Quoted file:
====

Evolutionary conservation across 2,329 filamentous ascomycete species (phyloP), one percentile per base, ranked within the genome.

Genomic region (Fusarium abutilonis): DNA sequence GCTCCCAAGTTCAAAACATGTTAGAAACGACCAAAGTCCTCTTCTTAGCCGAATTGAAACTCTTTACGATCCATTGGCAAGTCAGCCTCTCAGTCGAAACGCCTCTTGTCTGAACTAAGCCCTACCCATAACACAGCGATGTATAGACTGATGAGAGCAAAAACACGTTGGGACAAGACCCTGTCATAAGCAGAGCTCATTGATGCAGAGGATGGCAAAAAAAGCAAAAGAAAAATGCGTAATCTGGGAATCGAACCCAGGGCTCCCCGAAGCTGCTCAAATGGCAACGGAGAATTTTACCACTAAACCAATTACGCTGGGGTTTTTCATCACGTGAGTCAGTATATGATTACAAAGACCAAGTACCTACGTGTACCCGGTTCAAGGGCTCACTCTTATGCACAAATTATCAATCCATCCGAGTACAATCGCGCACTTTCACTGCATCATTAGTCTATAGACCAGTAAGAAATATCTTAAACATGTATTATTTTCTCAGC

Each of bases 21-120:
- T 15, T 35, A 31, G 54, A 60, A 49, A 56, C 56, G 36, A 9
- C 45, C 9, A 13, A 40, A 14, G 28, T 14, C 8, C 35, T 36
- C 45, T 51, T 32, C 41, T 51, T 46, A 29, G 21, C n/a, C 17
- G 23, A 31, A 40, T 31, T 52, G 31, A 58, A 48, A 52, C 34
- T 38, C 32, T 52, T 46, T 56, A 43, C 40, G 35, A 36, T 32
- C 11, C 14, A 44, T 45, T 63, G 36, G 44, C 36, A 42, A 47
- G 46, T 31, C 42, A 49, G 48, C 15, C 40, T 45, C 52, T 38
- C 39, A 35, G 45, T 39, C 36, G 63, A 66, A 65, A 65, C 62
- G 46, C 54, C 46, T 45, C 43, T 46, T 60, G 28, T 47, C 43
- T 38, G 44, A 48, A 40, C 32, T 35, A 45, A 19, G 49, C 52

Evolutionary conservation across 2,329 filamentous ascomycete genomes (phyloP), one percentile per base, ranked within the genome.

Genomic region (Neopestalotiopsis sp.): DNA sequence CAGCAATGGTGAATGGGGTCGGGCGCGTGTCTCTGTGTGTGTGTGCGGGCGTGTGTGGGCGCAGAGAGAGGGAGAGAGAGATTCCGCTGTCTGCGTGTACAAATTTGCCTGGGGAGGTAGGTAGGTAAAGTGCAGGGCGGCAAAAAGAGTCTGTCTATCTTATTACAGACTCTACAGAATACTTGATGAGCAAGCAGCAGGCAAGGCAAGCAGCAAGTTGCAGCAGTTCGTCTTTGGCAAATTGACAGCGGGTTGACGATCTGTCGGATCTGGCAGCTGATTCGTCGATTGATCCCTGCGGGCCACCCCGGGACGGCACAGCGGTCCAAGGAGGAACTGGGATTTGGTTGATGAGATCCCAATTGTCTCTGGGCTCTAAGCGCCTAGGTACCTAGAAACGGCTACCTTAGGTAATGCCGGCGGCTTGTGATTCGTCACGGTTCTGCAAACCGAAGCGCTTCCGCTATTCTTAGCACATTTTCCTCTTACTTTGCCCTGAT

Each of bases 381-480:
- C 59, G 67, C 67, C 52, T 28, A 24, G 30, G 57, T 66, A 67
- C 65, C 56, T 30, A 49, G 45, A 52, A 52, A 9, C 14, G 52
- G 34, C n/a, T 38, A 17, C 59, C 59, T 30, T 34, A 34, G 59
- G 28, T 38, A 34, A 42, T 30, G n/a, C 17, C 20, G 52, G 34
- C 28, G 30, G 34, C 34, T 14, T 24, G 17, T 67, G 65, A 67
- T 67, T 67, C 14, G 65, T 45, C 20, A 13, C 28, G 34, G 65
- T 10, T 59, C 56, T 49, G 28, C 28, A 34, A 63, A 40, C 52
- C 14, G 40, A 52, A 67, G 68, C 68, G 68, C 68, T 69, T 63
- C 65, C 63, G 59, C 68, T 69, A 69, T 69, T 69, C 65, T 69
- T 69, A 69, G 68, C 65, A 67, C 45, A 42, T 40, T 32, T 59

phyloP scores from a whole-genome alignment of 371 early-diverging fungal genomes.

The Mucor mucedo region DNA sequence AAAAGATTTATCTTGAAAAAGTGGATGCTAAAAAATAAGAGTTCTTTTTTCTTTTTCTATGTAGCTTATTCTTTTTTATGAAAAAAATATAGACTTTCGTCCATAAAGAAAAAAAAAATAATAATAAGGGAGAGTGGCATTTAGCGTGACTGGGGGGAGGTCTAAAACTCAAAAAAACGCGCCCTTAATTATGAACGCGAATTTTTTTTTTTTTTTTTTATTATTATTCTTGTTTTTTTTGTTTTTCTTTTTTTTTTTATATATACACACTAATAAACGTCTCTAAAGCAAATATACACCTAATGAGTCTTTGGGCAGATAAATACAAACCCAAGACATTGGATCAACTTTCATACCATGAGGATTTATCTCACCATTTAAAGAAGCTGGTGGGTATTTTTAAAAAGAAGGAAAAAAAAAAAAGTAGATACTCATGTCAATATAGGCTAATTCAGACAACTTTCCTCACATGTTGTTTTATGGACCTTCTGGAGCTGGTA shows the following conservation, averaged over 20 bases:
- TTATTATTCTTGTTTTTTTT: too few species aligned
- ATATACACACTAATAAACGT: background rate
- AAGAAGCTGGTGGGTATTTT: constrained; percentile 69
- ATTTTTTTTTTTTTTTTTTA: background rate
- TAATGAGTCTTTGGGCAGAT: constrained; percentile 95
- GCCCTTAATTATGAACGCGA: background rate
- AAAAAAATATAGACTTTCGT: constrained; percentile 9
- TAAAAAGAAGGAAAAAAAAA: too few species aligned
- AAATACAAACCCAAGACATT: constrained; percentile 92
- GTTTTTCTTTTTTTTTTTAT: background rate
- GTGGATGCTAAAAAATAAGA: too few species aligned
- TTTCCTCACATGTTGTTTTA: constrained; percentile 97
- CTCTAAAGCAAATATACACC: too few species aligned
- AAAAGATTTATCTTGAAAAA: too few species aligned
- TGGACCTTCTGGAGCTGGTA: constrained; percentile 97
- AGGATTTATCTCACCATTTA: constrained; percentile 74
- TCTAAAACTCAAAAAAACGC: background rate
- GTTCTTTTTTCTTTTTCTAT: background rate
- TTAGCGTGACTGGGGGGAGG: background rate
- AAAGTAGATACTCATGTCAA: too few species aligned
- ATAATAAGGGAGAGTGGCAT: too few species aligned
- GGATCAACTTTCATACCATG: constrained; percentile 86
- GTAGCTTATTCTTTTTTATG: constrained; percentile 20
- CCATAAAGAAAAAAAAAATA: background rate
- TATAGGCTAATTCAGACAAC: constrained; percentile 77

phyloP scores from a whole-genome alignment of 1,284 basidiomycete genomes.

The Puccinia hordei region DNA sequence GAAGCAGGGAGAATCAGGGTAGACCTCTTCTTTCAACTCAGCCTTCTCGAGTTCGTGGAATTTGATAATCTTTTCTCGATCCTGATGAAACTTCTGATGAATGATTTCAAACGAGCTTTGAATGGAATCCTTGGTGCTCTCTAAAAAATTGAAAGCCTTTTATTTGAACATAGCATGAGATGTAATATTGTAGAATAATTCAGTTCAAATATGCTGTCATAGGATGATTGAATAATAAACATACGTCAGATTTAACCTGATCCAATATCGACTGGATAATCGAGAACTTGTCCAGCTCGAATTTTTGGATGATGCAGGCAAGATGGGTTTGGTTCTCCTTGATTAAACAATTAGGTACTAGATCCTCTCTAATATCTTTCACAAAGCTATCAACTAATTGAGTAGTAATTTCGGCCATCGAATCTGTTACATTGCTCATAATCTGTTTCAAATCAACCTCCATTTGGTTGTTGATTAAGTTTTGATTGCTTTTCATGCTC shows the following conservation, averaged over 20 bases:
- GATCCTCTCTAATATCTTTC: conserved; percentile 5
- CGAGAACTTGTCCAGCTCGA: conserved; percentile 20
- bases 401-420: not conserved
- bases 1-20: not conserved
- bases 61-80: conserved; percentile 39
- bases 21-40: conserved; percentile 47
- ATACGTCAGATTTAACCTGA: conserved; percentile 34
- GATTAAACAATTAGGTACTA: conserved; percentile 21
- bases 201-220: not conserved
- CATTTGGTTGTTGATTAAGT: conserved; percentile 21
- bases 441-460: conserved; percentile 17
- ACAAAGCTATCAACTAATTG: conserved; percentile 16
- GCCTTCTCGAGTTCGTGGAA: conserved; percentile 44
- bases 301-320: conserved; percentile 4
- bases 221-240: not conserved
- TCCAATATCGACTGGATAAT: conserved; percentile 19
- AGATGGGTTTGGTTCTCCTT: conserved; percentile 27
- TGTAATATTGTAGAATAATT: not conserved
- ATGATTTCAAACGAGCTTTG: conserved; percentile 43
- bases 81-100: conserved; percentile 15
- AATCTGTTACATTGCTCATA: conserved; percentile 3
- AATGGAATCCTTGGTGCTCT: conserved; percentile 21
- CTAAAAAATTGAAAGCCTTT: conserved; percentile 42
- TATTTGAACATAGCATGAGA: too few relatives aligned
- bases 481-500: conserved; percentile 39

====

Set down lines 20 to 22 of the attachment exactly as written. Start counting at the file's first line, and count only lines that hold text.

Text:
- G 28, T 38, A 34, A 42, T 30, G n/a, C 17, C 20, G 52, G 34
- C 28, G 30, G 34, C 34, T 14, T 24, G 17, T 67, G 65, A 67
- T 67, T 67, C 14, G 65, T 45, C 20, A 13, C 28, G 34, G 65